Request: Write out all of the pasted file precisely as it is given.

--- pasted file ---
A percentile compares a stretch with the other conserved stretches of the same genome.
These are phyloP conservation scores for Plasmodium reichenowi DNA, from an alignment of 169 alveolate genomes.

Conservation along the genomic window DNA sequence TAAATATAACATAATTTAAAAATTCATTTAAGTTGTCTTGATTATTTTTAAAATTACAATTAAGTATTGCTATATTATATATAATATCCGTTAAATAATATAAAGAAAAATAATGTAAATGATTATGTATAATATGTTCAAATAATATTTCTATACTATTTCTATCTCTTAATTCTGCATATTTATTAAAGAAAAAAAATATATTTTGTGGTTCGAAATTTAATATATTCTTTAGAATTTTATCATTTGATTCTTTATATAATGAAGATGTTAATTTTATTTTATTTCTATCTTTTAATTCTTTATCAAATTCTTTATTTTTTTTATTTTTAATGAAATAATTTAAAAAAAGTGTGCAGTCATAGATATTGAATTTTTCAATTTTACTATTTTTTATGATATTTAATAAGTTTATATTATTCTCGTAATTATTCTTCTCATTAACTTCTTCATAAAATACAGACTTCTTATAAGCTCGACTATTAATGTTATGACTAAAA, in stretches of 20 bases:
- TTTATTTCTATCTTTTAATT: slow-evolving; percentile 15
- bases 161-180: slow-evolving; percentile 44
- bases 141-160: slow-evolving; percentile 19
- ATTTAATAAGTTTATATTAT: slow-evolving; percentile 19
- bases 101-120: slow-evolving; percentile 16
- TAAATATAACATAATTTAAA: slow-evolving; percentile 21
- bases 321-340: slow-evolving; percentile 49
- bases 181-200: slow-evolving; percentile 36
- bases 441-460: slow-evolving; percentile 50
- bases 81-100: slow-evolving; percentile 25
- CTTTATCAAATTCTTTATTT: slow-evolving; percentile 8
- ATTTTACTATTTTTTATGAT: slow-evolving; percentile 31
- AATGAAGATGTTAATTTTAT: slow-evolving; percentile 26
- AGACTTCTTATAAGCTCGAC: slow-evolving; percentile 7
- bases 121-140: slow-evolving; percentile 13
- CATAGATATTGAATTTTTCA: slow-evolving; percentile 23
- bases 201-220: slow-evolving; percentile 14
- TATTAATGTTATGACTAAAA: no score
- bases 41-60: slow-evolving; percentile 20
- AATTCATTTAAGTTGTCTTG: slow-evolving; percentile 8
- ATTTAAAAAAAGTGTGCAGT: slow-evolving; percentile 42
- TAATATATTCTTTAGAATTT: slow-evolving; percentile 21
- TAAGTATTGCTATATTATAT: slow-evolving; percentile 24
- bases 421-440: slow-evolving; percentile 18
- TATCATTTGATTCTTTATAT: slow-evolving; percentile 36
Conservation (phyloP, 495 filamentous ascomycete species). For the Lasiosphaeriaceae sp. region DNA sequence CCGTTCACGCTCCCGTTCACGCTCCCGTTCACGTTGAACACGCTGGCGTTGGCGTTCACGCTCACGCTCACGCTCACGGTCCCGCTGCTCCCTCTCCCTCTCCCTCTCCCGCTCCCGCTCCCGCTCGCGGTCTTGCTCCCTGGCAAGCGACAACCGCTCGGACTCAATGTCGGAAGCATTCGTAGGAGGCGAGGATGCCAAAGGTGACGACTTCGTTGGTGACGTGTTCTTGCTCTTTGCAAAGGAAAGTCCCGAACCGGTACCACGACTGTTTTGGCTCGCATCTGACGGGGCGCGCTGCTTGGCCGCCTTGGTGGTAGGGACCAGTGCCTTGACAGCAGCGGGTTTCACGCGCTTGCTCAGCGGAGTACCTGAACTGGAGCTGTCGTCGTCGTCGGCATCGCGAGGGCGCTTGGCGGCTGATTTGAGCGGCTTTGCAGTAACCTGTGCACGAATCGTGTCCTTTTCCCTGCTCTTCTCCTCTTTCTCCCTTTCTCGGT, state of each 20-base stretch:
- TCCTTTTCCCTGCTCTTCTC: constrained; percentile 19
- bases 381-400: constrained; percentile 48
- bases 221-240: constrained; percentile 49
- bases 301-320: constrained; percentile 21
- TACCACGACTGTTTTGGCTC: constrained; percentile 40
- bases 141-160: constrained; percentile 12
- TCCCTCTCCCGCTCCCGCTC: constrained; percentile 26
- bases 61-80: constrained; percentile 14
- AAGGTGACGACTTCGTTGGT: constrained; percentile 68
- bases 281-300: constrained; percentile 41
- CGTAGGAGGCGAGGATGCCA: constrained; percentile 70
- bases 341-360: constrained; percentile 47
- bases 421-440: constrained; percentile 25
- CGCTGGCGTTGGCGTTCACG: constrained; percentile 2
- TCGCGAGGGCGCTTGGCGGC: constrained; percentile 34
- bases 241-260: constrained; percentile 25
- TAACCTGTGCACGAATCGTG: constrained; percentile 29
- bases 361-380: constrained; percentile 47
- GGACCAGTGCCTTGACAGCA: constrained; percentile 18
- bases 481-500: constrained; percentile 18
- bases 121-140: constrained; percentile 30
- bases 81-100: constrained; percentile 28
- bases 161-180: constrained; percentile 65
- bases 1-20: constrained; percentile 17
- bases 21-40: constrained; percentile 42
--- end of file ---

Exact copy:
A percentile compares a stretch with the other conserved stretches of the same genome.
These are phyloP conservation scores for Plasmodium reichenowi DNA, from an alignment of 169 alveolate genomes.

Conservation along the genomic window DNA sequence TAAATATAACATAATTTAAAAATTCATTTAAGTTGTCTTGATTATTTTTAAAATTACAATTAAGTATTGCTATATTATATATAATATCCGTTAAATAATATAAAGAAAAATAATGTAAATGATTATGTATAATATGTTCAAATAATATTTCTATACTATTTCTATCTCTTAATTCTGCATATTTATTAAAGAAAAAAAATATATTTTGTGGTTCGAAATTTAATATATTCTTTAGAATTTTATCATTTGATTCTTTATATAATGAAGATGTTAATTTTATTTTATTTCTATCTTTTAATTCTTTATCAAATTCTTTATTTTTTTTATTTTTAATGAAATAATTTAAAAAAAGTGTGCAGTCATAGATATTGAATTTTTCAATTTTACTATTTTTTATGATATTTAATAAGTTTATATTATTCTCGTAATTATTCTTCTCATTAACTTCTTCATAAAATACAGACTTCTTATAAGCTCGACTATTAATGTTATGACTAAAA, in stretches of 20 bases:
- TTTATTTCTATCTTTTAATT: slow-evolving; percentile 15
- bases 161-180: slow-evolving; percentile 44
- bases 141-160: slow-evolving; percentile 19
- ATTTAATAAGTTTATATTAT: slow-evolving; percentile 19
- bases 101-120: slow-evolving; percentile 16
- TAAATATAACATAATTTAAA: slow-evolving; percentile 21
- bases 321-340: slow-evolving; percentile 49
- bases 181-200: slow-evolving; percentile 36
- bases 441-460: slow-evolving; percentile 50
- bases 81-100: slow-evolving; percentile 25
- CTTTATCAAATTCTTTATTT: slow-evolving; percentile 8
- ATTTTACTATTTTTTATGAT: slow-evolving; percentile 31
- AATGAAGATGTTAATTTTAT: slow-evolving; percentile 26
- AGACTTCTTATAAGCTCGAC: slow-evolving; percentile 7
- bases 121-140: slow-evolving; percentile 13
- CATAGATATTGAATTTTTCA: slow-evolving; percentile 23
- bases 201-220: slow-evolving; percentile 14
- TATTAATGTTATGACTAAAA: no score
- bases 41-60: slow-evolving; percentile 20
- AATTCATTTAAGTTGTCTTG: slow-evolving; percentile 8
- ATTTAAAAAAAGTGTGCAGT: slow-evolving; percentile 42
- TAATATATTCTTTAGAATTT: slow-evolving; percentile 21
- TAAGTATTGCTATATTATAT: slow-evolving; percentile 24
- bases 421-440: slow-evolving; percentile 18
- TATCATTTGATTCTTTATAT: slow-evolving; percentile 36
Conservation (phyloP, 495 filamentous ascomycete species). For the Lasiosphaeriaceae sp. region DNA sequence CCGTTCACGCTCCCGTTCACGCTCCCGTTCACGTTGAACACGCTGGCGTTGGCGTTCACGCTCACGCTCACGCTCACGGTCCCGCTGCTCCCTCTCCCTCTCCCTCTCCCGCTCCCGCTCCCGCTCGCGGTCTTGCTCCCTGGCAAGCGACAACCGCTCGGACTCAATGTCGGAAGCATTCGTAGGAGGCGAGGATGCCAAAGGTGACGACTTCGTTGGTGACGTGTTCTTGCTCTTTGCAAAGGAAAGTCCCGAACCGGTACCACGACTGTTTTGGCTCGCATCTGACGGGGCGCGCTGCTTGGCCGCCTTGGTGGTAGGGACCAGTGCCTTGACAGCAGCGGGTTTCACGCGCTTGCTCAGCGGAGTACCTGAACTGGAGCTGTCGTCGTCGTCGGCATCGCGAGGGCGCTTGGCGGCTGATTTGAGCGGCTTTGCAGTAACCTGTGCACGAATCGTGTCCTTTTCCCTGCTCTTCTCCTCTTTCTCCCTTTCTCGGT, state of each 20-base stretch:
- TCCTTTTCCCTGCTCTTCTC: constrained; percentile 19
- bases 381-400: constrained; percentile 48
- bases 221-240: constrained; percentile 49
- bases 301-320: constrained; percentile 21
- TACCACGACTGTTTTGGCTC: constrained; percentile 40
- bases 141-160: constrained; percentile 12
- TCCCTCTCCCGCTCCCGCTC: constrained; percentile 26
- bases 61-80: constrained; percentile 14
- AAGGTGACGACTTCGTTGGT: constrained; percentile 68
- bases 281-300: constrained; percentile 41
- CGTAGGAGGCGAGGATGCCA: constrained; percentile 70
- bases 341-360: constrained; percentile 47
- bases 421-440: constrained; percentile 25
- CGCTGGCGTTGGCGTTCACG: constrained; percentile 2
- TCGCGAGGGCGCTTGGCGGC: constrained; percentile 34
- bases 241-260: constrained; percentile 25
- TAACCTGTGCACGAATCGTG: constrained; percentile 29
- bases 361-380: constrained; percentile 47
- GGACCAGTGCCTTGACAGCA: constrained; percentile 18
- bases 481-500: constrained; percentile 18
- bases 121-140: constrained; percentile 30
- bases 81-100: constrained; percentile 28
- bases 161-180: constrained; percentile 65
- bases 1-20: constrained; percentile 17
- bases 21-40: constrained; percentile 42